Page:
Brook on Paradise Lane, Bear Mountain, Connecticut. We hiked up Bear Mountain yesterday to check out the water flow in local streams but in fact, they were all back to just a bit above normal. Just not enough drainage above this area to cause an extended heavy flow like in southern Vermont where there are hundreds of miles of rivers feeing bigger rivers.
Still, the pre-fall tree and leaf reflections were beautiful as was the top of Bear. Very clear after the big rain.
Growing produce on your roof is a productive way to take advantage of the space, but is it possible to make it commercially viable on a larger scale? A new company’s business model may show the way.
This may turn into the urban version of what Alice Waters has been advocating for decades: locally grown food is better. Take the transportation and storage out of the equation and food can be picked ready to eat.
Reminds me of the solar energy company that puts photovoltaic cells on the rooftops of whole foods for free, then sells them the energy produced at their location below market prices.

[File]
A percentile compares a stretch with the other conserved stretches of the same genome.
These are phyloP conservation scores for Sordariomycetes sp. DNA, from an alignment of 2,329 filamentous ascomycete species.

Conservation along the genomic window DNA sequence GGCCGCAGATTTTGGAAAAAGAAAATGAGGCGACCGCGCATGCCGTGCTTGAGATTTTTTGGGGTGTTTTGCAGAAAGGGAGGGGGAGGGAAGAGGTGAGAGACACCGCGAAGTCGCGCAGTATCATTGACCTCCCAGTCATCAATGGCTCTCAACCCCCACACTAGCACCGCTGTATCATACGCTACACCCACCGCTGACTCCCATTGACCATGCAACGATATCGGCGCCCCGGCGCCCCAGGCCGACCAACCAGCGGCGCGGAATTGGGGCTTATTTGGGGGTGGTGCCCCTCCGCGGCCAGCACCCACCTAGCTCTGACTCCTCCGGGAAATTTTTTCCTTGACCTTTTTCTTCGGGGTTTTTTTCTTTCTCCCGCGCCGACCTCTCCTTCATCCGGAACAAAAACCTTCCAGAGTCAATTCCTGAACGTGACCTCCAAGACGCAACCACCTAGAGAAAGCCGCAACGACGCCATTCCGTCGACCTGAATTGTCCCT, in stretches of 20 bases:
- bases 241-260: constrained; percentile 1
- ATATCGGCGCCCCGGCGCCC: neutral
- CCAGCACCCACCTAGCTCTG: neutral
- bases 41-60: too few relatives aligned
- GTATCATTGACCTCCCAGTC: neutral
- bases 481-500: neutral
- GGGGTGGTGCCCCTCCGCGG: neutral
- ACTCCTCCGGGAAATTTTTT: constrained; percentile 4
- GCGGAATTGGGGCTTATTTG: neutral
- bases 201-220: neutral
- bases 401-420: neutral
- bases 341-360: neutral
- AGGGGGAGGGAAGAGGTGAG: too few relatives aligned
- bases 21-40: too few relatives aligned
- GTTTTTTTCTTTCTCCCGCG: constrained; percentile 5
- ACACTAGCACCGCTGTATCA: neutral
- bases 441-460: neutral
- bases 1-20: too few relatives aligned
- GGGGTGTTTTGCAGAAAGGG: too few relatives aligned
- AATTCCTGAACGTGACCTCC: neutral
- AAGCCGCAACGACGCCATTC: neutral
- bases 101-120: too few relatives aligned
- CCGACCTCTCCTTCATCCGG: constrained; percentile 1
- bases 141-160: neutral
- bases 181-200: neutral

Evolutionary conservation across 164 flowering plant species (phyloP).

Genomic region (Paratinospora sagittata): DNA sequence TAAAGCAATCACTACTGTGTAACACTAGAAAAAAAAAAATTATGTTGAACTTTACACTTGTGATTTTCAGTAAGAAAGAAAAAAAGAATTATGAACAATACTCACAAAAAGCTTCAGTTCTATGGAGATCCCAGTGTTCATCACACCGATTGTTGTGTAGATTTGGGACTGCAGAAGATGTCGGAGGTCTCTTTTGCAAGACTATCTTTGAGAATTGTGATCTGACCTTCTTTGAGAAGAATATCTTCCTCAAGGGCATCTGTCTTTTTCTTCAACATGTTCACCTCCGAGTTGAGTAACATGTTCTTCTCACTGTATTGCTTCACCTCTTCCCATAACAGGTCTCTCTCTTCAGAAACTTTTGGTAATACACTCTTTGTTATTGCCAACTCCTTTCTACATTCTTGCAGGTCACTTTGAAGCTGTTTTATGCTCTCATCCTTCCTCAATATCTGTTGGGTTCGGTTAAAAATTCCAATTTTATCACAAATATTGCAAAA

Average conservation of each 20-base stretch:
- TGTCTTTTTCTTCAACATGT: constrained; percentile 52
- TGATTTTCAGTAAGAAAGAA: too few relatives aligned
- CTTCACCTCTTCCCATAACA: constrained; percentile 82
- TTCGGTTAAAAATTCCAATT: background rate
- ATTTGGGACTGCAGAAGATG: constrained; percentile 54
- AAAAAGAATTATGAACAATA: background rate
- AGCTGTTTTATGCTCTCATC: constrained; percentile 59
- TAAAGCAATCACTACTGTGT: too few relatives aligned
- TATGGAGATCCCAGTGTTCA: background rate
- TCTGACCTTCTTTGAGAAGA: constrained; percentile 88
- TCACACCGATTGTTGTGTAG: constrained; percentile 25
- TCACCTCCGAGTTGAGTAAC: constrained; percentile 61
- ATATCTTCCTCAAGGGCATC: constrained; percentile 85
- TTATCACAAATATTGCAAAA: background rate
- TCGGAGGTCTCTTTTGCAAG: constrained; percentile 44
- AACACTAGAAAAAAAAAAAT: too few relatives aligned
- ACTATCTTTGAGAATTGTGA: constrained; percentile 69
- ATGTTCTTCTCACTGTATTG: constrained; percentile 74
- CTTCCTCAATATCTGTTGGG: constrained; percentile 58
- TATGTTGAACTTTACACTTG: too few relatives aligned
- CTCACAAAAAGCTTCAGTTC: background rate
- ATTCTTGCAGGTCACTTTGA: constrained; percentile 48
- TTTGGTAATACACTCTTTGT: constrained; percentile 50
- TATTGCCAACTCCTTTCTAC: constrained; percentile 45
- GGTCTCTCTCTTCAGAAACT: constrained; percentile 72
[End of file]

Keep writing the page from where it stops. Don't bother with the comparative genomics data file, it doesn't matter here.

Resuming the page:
The path of Irene’s eye will take it pretty close to our house. Looks like Torrington, Connecticut will be where the eye hits. Mt. Greylock near Pittsfield, Massachusetts where we were the other day will get hammered this afternoon.
Town truck just went by with a snow plow on it, scraping up downed branches on the road of which there are plenty.
Warren, Connecticut. Standing on the bridge I made out of telephone poles and 2x pre-Irene (yesterday). Stream running from recent rain but nothing big yet. This stream’s entire drainage is less than a mile before it joins another stream 1/4 mile down from this.
This is 3/4 of a mile of watershed drainage.
Standing on the bridge this morning. Stream getting fuller, making a lot of noise.
The eye of the storm won’t hit for another 6 hours so the stream will most likely top our bridge which I’m standing on as I take this (getting soaked).
Standing near the bridge yesterday, pre-Irene.
Standing near the bridge today, during the beginning of Irene. Water will most likely top the bridge, shouldn’t wash it away (telephone poles are heavy) but who knows?